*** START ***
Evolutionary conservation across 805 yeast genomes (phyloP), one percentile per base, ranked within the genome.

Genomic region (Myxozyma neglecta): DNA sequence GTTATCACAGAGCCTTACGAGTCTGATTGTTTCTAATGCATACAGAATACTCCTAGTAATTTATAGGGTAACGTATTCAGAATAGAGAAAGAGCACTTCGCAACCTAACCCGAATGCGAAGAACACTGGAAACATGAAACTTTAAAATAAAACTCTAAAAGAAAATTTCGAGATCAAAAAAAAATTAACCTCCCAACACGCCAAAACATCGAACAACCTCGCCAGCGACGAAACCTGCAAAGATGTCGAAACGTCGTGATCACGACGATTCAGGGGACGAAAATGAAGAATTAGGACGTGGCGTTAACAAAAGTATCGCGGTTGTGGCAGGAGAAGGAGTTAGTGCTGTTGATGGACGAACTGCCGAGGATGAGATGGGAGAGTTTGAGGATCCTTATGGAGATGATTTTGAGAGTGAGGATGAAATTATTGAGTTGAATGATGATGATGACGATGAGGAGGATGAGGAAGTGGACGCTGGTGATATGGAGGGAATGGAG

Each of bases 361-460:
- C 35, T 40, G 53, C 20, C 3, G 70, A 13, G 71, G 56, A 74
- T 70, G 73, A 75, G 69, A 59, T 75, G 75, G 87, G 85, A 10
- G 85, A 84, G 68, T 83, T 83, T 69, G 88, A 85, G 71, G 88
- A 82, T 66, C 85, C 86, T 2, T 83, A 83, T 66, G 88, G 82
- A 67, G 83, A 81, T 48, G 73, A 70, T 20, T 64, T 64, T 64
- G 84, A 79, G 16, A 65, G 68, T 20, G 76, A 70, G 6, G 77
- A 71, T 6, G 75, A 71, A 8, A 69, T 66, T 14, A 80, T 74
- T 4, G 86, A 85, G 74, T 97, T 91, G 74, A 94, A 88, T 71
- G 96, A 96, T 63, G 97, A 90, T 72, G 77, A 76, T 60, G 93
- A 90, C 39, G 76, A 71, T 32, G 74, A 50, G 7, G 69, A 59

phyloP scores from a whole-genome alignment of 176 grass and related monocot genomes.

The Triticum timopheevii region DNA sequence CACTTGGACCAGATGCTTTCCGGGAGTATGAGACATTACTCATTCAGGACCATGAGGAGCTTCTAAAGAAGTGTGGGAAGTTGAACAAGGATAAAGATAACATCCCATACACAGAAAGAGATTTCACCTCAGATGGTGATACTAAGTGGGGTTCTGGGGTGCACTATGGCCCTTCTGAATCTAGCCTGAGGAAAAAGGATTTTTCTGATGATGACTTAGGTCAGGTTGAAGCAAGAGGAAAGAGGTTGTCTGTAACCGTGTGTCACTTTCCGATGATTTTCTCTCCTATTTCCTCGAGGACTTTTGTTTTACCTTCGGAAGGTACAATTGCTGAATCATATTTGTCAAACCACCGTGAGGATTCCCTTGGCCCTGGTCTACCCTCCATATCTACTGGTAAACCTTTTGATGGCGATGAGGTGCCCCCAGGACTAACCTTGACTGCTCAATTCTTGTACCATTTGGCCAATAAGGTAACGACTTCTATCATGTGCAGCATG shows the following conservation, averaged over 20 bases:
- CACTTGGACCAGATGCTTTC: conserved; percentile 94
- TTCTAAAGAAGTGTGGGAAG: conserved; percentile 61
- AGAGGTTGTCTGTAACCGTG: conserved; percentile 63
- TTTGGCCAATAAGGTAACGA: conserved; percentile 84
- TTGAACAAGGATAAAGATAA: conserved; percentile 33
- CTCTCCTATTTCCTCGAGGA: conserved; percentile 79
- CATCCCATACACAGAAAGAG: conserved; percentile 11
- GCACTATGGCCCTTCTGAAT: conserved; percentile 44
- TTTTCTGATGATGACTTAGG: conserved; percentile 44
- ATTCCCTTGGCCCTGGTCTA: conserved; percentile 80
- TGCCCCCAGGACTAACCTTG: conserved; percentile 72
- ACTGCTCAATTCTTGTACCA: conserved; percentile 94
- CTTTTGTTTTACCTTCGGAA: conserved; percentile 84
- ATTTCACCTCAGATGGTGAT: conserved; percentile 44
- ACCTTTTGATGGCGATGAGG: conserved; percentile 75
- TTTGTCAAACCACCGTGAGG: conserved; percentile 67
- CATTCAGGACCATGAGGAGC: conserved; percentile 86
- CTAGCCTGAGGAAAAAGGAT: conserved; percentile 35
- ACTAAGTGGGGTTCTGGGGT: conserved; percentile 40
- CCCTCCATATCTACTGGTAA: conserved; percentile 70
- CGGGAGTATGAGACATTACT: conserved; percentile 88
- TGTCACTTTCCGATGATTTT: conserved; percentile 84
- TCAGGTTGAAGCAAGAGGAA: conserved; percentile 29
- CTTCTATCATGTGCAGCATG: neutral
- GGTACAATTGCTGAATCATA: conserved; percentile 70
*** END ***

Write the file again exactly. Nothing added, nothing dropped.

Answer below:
Evolutionary conservation across 805 yeast genomes (phyloP), one percentile per base, ranked within the genome.

Genomic region (Myxozyma neglecta): DNA sequence GTTATCACAGAGCCTTACGAGTCTGATTGTTTCTAATGCATACAGAATACTCCTAGTAATTTATAGGGTAACGTATTCAGAATAGAGAAAGAGCACTTCGCAACCTAACCCGAATGCGAAGAACACTGGAAACATGAAACTTTAAAATAAAACTCTAAAAGAAAATTTCGAGATCAAAAAAAAATTAACCTCCCAACACGCCAAAACATCGAACAACCTCGCCAGCGACGAAACCTGCAAAGATGTCGAAACGTCGTGATCACGACGATTCAGGGGACGAAAATGAAGAATTAGGACGTGGCGTTAACAAAAGTATCGCGGTTGTGGCAGGAGAAGGAGTTAGTGCTGTTGATGGACGAACTGCCGAGGATGAGATGGGAGAGTTTGAGGATCCTTATGGAGATGATTTTGAGAGTGAGGATGAAATTATTGAGTTGAATGATGATGATGACGATGAGGAGGATGAGGAAGTGGACGCTGGTGATATGGAGGGAATGGAG

Each of bases 361-460:
- C 35, T 40, G 53, C 20, C 3, G 70, A 13, G 71, G 56, A 74
- T 70, G 73, A 75, G 69, A 59, T 75, G 75, G 87, G 85, A 10
- G 85, A 84, G 68, T 83, T 83, T 69, G 88, A 85, G 71, G 88
- A 82, T 66, C 85, C 86, T 2, T 83, A 83, T 66, G 88, G 82
- A 67, G 83, A 81, T 48, G 73, A 70, T 20, T 64, T 64, T 64
- G 84, A 79, G 16, A 65, G 68, T 20, G 76, A 70, G 6, G 77
- A 71, T 6, G 75, A 71, A 8, A 69, T 66, T 14, A 80, T 74
- T 4, G 86, A 85, G 74, T 97, T 91, G 74, A 94, A 88, T 71
- G 96, A 96, T 63, G 97, A 90, T 72, G 77, A 76, T 60, G 93
- A 90, C 39, G 76, A 71, T 32, G 74, A 50, G 7, G 69, A 59

phyloP scores from a whole-genome alignment of 176 grass and related monocot genomes.

The Triticum timopheevii region DNA sequence CACTTGGACCAGATGCTTTCCGGGAGTATGAGACATTACTCATTCAGGACCATGAGGAGCTTCTAAAGAAGTGTGGGAAGTTGAACAAGGATAAAGATAACATCCCATACACAGAAAGAGATTTCACCTCAGATGGTGATACTAAGTGGGGTTCTGGGGTGCACTATGGCCCTTCTGAATCTAGCCTGAGGAAAAAGGATTTTTCTGATGATGACTTAGGTCAGGTTGAAGCAAGAGGAAAGAGGTTGTCTGTAACCGTGTGTCACTTTCCGATGATTTTCTCTCCTATTTCCTCGAGGACTTTTGTTTTACCTTCGGAAGGTACAATTGCTGAATCATATTTGTCAAACCACCGTGAGGATTCCCTTGGCCCTGGTCTACCCTCCATATCTACTGGTAAACCTTTTGATGGCGATGAGGTGCCCCCAGGACTAACCTTGACTGCTCAATTCTTGTACCATTTGGCCAATAAGGTAACGACTTCTATCATGTGCAGCATG shows the following conservation, averaged over 20 bases:
- CACTTGGACCAGATGCTTTC: conserved; percentile 94
- TTCTAAAGAAGTGTGGGAAG: conserved; percentile 61
- AGAGGTTGTCTGTAACCGTG: conserved; percentile 63
- TTTGGCCAATAAGGTAACGA: conserved; percentile 84
- TTGAACAAGGATAAAGATAA: conserved; percentile 33
- CTCTCCTATTTCCTCGAGGA: conserved; percentile 79
- CATCCCATACACAGAAAGAG: conserved; percentile 11
- GCACTATGGCCCTTCTGAAT: conserved; percentile 44
- TTTTCTGATGATGACTTAGG: conserved; percentile 44
- ATTCCCTTGGCCCTGGTCTA: conserved; percentile 80
- TGCCCCCAGGACTAACCTTG: conserved; percentile 72
- ACTGCTCAATTCTTGTACCA: conserved; percentile 94
- CTTTTGTTTTACCTTCGGAA: conserved; percentile 84
- ATTTCACCTCAGATGGTGAT: conserved; percentile 44
- ACCTTTTGATGGCGATGAGG: conserved; percentile 75
- TTTGTCAAACCACCGTGAGG: conserved; percentile 67
- CATTCAGGACCATGAGGAGC: conserved; percentile 86
- CTAGCCTGAGGAAAAAGGAT: conserved; percentile 35
- ACTAAGTGGGGTTCTGGGGT: conserved; percentile 40
- CCCTCCATATCTACTGGTAA: conserved; percentile 70
- CGGGAGTATGAGACATTACT: conserved; percentile 88
- TGTCACTTTCCGATGATTTT: conserved; percentile 84
- TCAGGTTGAAGCAAGAGGAA: conserved; percentile 29
- CTTCTATCATGTGCAGCATG: neutral
- GGTACAATTGCTGAATCATA: conserved; percentile 70